Pet Factsheets

Hypovitaminosis

A vitamin deficiency can cause a syndrome known as hypovitaminosis which means a deficiency in a specific vitamin. This usually refers to a long-term deficiency and is not that common in rabbits.

What is hypovitaminosis?

Hypovitaminosis is the medical terms for a vitamin deficiency. Vitamin deficiencies are uncommon in rabbits, and usually occur due to inadequate intake of the vitamin (called a primary deficiency). They can also occur as a side-effect of disease, such as malabsorption (called a secondary deficiency).
 

What causes vitamin deficiencies?

Rabbits can become deficient in several different vitamins, each presenting with different signs and problems. Some of the most common vitamins that cause deficiencies in rabbits include vitamin A, vitamin E (selenium), calcium, vitamin D and potassium. Most deficiencies in these vitamins are due to inadequate intake.

Malabsorption occurs when disease or parasites prevents the intestines from absorbing important nutrients and fluids. Some diseases which cause malabsorption include parasites, such as coccidiosis, tumours, abscesses, or rabbit megacolon syndrome (RMS).
 

What signs will my rabbit show?

The clinical signs of hypovitaminosis depends on the type of vitamin that is lacking. Muscle weakness and twitching may be seen if the rabbit is lacking calcium, potassium or vitamin E. Rabbits who are suffering with hypovitaminosis A may show signs such as circling, paralysis and seizures. Vitamin D deficiency commonly results from inadequate sunlight exposure, especially sunlight with adequate ultraviolet B rays. These rabbits may show muscle weakness.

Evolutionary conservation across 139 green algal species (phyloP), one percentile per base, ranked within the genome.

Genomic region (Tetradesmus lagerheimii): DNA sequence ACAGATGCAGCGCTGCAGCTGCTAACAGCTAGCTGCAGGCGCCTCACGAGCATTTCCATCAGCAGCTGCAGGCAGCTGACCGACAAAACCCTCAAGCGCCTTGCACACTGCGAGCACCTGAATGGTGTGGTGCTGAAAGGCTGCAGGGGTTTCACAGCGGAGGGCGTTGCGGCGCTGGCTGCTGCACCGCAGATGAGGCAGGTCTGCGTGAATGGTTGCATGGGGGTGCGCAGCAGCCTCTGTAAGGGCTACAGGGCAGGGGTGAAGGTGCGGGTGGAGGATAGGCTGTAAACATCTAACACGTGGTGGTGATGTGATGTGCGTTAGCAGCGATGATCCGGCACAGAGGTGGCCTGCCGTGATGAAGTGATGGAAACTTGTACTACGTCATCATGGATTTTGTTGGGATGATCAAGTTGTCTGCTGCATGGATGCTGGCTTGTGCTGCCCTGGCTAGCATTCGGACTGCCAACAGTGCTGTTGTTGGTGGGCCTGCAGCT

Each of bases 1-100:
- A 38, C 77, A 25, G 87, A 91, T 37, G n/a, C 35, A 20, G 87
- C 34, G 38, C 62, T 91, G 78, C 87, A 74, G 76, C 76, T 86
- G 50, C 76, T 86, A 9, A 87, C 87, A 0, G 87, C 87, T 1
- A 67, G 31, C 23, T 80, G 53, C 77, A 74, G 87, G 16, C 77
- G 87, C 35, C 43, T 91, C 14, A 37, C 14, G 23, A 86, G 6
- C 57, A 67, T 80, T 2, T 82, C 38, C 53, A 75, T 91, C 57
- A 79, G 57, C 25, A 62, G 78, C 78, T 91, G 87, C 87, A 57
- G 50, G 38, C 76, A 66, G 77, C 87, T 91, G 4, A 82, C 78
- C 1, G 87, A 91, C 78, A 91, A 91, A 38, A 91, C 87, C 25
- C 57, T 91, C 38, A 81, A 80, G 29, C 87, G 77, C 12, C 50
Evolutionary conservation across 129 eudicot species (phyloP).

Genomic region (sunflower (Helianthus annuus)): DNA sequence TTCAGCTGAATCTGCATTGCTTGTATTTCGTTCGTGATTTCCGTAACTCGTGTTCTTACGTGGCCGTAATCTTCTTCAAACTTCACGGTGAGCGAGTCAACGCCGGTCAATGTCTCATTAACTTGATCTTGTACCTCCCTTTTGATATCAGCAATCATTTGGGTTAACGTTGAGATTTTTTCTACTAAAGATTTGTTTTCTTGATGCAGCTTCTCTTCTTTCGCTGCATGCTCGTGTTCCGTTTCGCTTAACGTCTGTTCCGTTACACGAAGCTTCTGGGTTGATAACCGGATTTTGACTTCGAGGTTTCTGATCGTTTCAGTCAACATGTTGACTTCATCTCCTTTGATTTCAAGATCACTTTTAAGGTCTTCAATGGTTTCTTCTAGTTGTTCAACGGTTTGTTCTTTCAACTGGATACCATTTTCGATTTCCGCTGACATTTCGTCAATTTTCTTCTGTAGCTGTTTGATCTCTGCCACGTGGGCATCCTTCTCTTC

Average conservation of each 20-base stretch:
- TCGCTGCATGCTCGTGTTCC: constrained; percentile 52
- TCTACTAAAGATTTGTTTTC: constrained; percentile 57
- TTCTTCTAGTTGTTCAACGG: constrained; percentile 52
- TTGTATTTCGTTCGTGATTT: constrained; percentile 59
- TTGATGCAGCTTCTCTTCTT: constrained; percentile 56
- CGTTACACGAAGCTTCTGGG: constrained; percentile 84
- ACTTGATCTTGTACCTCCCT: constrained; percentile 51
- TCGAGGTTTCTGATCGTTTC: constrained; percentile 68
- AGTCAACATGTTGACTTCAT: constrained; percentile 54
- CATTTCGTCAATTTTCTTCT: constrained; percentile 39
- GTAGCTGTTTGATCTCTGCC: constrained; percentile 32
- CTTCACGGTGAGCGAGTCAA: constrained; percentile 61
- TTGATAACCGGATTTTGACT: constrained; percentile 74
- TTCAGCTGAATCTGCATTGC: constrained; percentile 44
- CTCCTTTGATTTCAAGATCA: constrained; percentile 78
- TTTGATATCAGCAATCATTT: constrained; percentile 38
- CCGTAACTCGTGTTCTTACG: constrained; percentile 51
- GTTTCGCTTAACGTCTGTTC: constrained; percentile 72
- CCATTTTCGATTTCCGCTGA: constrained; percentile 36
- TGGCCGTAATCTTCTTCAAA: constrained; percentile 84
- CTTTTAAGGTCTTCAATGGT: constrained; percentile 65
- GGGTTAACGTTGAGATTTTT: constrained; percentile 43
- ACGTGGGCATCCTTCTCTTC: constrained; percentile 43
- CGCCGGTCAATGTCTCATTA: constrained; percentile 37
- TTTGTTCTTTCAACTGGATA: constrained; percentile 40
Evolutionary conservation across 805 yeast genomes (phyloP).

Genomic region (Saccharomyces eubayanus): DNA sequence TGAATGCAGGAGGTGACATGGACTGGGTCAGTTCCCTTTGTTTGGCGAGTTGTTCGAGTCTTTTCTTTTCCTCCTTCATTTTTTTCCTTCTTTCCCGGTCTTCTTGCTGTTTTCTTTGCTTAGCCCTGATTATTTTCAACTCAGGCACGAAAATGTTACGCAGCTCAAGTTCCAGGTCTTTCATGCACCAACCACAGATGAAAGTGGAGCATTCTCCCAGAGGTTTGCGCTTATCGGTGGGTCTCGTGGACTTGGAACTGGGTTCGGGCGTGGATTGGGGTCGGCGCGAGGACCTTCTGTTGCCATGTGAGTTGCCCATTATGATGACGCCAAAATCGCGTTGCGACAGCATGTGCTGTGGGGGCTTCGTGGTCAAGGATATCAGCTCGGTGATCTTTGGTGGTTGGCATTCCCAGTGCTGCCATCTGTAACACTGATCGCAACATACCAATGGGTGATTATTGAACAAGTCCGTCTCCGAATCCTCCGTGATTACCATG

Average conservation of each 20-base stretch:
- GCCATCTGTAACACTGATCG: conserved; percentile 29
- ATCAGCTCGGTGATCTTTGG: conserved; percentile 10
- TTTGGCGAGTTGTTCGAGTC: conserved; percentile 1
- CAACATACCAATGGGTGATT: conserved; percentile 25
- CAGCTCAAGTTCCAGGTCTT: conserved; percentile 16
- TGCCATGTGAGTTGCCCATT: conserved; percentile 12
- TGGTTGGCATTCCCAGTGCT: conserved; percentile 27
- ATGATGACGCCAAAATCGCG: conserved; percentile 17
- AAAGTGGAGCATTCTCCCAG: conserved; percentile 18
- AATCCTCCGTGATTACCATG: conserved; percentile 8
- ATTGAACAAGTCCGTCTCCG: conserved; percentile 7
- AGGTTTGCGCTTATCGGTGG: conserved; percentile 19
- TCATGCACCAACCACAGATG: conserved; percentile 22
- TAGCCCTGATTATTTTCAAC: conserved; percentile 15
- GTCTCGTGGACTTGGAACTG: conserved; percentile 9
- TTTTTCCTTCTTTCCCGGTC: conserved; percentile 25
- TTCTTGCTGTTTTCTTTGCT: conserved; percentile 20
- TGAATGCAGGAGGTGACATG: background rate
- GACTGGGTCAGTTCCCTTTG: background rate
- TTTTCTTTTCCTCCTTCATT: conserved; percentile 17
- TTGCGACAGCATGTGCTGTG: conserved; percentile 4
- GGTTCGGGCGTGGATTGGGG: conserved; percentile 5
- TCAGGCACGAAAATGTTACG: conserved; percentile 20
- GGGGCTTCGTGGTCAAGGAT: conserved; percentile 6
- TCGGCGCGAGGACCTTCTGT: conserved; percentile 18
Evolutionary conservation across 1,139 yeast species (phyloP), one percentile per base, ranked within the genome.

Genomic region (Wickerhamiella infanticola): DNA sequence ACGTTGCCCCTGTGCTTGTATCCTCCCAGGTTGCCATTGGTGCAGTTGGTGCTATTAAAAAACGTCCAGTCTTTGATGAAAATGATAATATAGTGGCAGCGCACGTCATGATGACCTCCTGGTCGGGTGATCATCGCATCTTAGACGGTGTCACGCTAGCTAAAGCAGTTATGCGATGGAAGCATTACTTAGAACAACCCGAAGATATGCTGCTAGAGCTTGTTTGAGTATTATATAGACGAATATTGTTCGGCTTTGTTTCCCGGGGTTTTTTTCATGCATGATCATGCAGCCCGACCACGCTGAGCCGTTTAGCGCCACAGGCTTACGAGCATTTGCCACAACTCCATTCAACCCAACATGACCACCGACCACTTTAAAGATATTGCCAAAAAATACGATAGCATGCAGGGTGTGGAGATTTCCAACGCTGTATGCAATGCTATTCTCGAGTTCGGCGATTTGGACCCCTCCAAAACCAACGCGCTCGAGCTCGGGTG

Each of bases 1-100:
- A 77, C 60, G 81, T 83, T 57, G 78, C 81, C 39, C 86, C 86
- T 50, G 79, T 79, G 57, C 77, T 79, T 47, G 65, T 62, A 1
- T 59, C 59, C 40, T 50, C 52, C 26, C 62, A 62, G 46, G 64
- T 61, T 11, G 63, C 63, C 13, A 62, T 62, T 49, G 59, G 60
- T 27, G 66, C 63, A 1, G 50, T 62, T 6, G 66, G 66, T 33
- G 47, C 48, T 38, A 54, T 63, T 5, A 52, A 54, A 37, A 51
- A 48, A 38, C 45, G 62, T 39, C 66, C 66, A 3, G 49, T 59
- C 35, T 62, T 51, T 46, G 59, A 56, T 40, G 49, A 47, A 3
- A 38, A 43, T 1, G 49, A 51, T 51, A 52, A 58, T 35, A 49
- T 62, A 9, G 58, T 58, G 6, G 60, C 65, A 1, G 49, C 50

How do I prevent a vitamin deficiency?

Rabbits must be fed a good quality and suitable diet. This should be at least 80-85% hay and grass, 10% fresh greens and herbs and 5% extruded nuggets. Feed your rabbit a good diet from a young age. Do not allow them to become overweight or selectively feed on low-nutrient ingredients.

Female rabbits who are lactating and feeding a litter, especially if the litter is large, are at risk of hypocalcaemia (lack of calcium) due to the high milk production. It is very important to feed an appropriate diet for a lactating doe. Your veterinary practice can discuss your rabbit’s diet and eating habits with you to ensure they are being fed correctly and to try and minimise problems related to the diet.

House rabbits will need to get access to natural sunlight, to gain enough Vitamin D.

Rapid treatment of illness can prevent malabsorption deficiencies.
 

What care will be needed if my rabbit has hypovitaminosis?

If hypovitaminosis is suspected, your vet may take a faecal sample to rule out parasites, and a blood sample to check levels of calcium and potassium. They may also suggest an ultrasound to look at the digestive system for any signs of tumours or abscesses.

If the rabbit’s diet is identified as the cause, then this will need addressing to ensure the diet helps your rabbit to overcome the illness and prevent reoccurrences. Your vet may recommend vitamin supplements until the condition resolves - these must be used with care and only under veterinary direction as overdosing of some vitamins and minerals can cause additional illness.

If the cause is related to malabsorption, this will be addressed according to the specific disease that is suspected.

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